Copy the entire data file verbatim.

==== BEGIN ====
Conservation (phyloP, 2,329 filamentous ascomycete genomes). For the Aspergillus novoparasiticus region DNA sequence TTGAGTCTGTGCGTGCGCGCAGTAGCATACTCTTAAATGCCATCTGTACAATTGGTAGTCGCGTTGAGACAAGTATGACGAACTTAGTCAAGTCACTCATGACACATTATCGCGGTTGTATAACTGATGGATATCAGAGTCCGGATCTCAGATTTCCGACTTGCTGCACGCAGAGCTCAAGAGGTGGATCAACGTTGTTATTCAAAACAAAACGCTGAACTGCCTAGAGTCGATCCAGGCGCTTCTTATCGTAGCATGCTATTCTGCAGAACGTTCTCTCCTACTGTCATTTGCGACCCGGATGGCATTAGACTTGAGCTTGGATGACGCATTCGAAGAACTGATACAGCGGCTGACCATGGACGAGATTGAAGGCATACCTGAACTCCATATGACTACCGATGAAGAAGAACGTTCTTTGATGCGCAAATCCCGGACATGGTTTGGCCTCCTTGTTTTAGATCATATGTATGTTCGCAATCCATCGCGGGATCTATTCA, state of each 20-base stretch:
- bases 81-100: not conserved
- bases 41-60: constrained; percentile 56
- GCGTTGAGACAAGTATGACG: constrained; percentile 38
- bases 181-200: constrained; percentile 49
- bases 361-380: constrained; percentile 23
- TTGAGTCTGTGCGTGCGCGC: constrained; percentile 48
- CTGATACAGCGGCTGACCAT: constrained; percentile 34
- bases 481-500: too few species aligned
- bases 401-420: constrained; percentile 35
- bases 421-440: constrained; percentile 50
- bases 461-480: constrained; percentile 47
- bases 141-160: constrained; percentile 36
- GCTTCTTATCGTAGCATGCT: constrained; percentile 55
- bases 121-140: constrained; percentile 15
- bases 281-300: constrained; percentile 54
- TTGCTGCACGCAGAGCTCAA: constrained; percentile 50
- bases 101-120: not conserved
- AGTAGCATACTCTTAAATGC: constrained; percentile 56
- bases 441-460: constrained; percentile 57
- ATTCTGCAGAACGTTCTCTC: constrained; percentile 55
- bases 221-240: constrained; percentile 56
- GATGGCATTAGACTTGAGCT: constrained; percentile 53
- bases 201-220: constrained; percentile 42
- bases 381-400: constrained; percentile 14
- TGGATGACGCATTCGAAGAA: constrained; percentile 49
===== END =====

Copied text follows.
Conservation (phyloP, 2,329 filamentous ascomycete genomes). For the Aspergillus novoparasiticus region DNA sequence TTGAGTCTGTGCGTGCGCGCAGTAGCATACTCTTAAATGCCATCTGTACAATTGGTAGTCGCGTTGAGACAAGTATGACGAACTTAGTCAAGTCACTCATGACACATTATCGCGGTTGTATAACTGATGGATATCAGAGTCCGGATCTCAGATTTCCGACTTGCTGCACGCAGAGCTCAAGAGGTGGATCAACGTTGTTATTCAAAACAAAACGCTGAACTGCCTAGAGTCGATCCAGGCGCTTCTTATCGTAGCATGCTATTCTGCAGAACGTTCTCTCCTACTGTCATTTGCGACCCGGATGGCATTAGACTTGAGCTTGGATGACGCATTCGAAGAACTGATACAGCGGCTGACCATGGACGAGATTGAAGGCATACCTGAACTCCATATGACTACCGATGAAGAAGAACGTTCTTTGATGCGCAAATCCCGGACATGGTTTGGCCTCCTTGTTTTAGATCATATGTATGTTCGCAATCCATCGCGGGATCTATTCA, state of each 20-base stretch:
- bases 81-100: not conserved
- bases 41-60: constrained; percentile 56
- GCGTTGAGACAAGTATGACG: constrained; percentile 38
- bases 181-200: constrained; percentile 49
- bases 361-380: constrained; percentile 23
- TTGAGTCTGTGCGTGCGCGC: constrained; percentile 48
- CTGATACAGCGGCTGACCAT: constrained; percentile 34
- bases 481-500: too few species aligned
- bases 401-420: constrained; percentile 35
- bases 421-440: constrained; percentile 50
- bases 461-480: constrained; percentile 47
- bases 141-160: constrained; percentile 36
- GCTTCTTATCGTAGCATGCT: constrained; percentile 55
- bases 121-140: constrained; percentile 15
- bases 281-300: constrained; percentile 54
- TTGCTGCACGCAGAGCTCAA: constrained; percentile 50
- bases 101-120: not conserved
- AGTAGCATACTCTTAAATGC: constrained; percentile 56
- bases 441-460: constrained; percentile 57
- ATTCTGCAGAACGTTCTCTC: constrained; percentile 55
- bases 221-240: constrained; percentile 56
- GATGGCATTAGACTTGAGCT: constrained; percentile 53
- bases 201-220: constrained; percentile 42
- bases 381-400: constrained; percentile 14
- TGGATGACGCATTCGAAGAA: constrained; percentile 49